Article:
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Business Links

Brian Cotter: To ask the Secretary of State for Trade and Industry how many calls have been received by the Business Links national call centres since April 2001; and what proportion of these were re-directed to each of the local business link providers. [46191]

Nigel Griffiths: The Business Link National Contact Centre (BLNCC) has received 52,450 calls between 2 April 2001 and 17 March 2002. Of these calls, 11,560 were referred to Business Link operators, while 26,187 calls were fulfilled by the BLNCC (for example arranging mailing of small business literature). The remaining calls were fulfilled by referral to other sources of expertise (such as Farm Business Advisory Service or the Small Business Service equivalents in Scotland, Wales and Northern Ireland). A full breakdown of the number of calls passed on to the local Business Link operators is as follows:

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Local business link providerNumber of calls
Black Country180
Cheshire and Warrington206
County Durham114
Coventry and Warwickshire142
Devon and Cornwall556
East Lancashire156
Greater Manchester and Wigan349
Hereford and Worcester190
Milton Keynes, Oxford and Berkshire295
North and West Lancashire211
North Manchester Chambers Business Services Ltd.119
North Yorkshire218
South Yorkshire143
Tees Valley65
Tyne and Wear112
Wessex (formally Hampshire, Dorset and IOW)544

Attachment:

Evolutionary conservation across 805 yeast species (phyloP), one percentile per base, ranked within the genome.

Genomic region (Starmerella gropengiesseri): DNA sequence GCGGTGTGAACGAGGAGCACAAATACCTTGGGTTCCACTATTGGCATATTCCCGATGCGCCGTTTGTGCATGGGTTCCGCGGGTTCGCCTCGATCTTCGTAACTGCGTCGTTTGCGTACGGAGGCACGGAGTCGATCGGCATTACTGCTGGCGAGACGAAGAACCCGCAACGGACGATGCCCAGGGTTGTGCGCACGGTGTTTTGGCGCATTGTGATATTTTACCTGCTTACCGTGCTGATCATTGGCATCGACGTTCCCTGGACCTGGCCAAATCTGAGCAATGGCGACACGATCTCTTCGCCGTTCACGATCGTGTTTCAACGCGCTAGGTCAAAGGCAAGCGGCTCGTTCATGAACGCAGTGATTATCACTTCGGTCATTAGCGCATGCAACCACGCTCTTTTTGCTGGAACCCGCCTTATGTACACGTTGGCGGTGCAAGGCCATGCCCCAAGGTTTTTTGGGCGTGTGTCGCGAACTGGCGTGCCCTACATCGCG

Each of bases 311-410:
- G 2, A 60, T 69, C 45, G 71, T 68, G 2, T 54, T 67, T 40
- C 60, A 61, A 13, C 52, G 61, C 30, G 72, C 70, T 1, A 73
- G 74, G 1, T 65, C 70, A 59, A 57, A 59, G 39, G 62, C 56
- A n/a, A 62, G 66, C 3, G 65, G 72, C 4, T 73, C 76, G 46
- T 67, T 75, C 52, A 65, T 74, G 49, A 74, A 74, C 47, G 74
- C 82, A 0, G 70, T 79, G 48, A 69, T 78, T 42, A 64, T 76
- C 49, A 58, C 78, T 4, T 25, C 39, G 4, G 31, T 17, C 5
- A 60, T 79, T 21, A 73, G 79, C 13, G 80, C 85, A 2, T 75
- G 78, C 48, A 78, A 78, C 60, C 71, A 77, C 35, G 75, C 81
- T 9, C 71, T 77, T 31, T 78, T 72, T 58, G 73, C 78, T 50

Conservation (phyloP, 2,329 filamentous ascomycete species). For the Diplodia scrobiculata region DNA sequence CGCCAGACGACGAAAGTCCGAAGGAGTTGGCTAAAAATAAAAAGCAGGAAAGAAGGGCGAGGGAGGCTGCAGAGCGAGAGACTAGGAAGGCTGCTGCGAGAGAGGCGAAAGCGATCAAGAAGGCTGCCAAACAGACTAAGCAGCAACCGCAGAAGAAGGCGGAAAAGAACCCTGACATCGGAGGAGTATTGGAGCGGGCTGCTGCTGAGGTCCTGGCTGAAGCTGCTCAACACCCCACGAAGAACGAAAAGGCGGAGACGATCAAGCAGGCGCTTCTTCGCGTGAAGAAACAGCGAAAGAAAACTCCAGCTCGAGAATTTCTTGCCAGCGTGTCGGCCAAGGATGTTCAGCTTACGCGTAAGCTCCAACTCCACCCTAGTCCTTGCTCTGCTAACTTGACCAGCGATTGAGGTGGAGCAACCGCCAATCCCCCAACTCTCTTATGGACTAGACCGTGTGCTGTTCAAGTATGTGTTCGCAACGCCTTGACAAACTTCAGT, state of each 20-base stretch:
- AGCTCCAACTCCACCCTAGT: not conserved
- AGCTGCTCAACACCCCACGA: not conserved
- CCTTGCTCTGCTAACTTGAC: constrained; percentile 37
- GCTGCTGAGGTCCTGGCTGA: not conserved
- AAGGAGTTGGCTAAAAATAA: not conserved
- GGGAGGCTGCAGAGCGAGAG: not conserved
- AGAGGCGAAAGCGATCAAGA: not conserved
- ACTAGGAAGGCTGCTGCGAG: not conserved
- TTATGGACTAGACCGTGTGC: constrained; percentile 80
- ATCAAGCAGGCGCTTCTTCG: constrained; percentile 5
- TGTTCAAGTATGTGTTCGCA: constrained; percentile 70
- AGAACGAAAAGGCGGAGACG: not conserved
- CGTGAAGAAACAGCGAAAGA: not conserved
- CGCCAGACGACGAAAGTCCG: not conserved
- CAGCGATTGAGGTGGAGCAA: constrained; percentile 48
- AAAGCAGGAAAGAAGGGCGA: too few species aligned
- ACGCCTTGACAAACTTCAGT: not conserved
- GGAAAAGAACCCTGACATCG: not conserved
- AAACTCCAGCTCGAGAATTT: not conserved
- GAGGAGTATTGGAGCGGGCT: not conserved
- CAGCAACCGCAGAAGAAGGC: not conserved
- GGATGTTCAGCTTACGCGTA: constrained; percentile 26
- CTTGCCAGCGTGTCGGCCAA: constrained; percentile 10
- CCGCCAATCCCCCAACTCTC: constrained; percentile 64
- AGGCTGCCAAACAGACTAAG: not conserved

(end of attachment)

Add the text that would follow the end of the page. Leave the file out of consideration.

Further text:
West Yorkshire335
Wiltshire, Swindon and Berkshire303

Carbon Emissions

Mr. Carmichael: To ask the Secretary of State for Trade and Industry what progress her Department has made in cutting carbon emissions; and if she will make a statement on the likelihood of the UK achieving its emissions targets set by the Kyoto protocol. [44416]

Mr. Meacher: I have been asked to reply.

The UK's Third National Communication on Climate Change, published last October, reports progress with implementing our climate change programme. We have made excellent progress so far in cutting greenhouse emissions which we estimate have fallen by about 13 per cent. between 1990 and 2000. The Climate Change Programme, published in November 2000, outlines a range of policies that we estimate could reduce greenhouse gas emissions by 23 per cent. below 1990 levels by 2010. This is well in excess of our 12.5 per cent. Kyoto target.

Industrial Action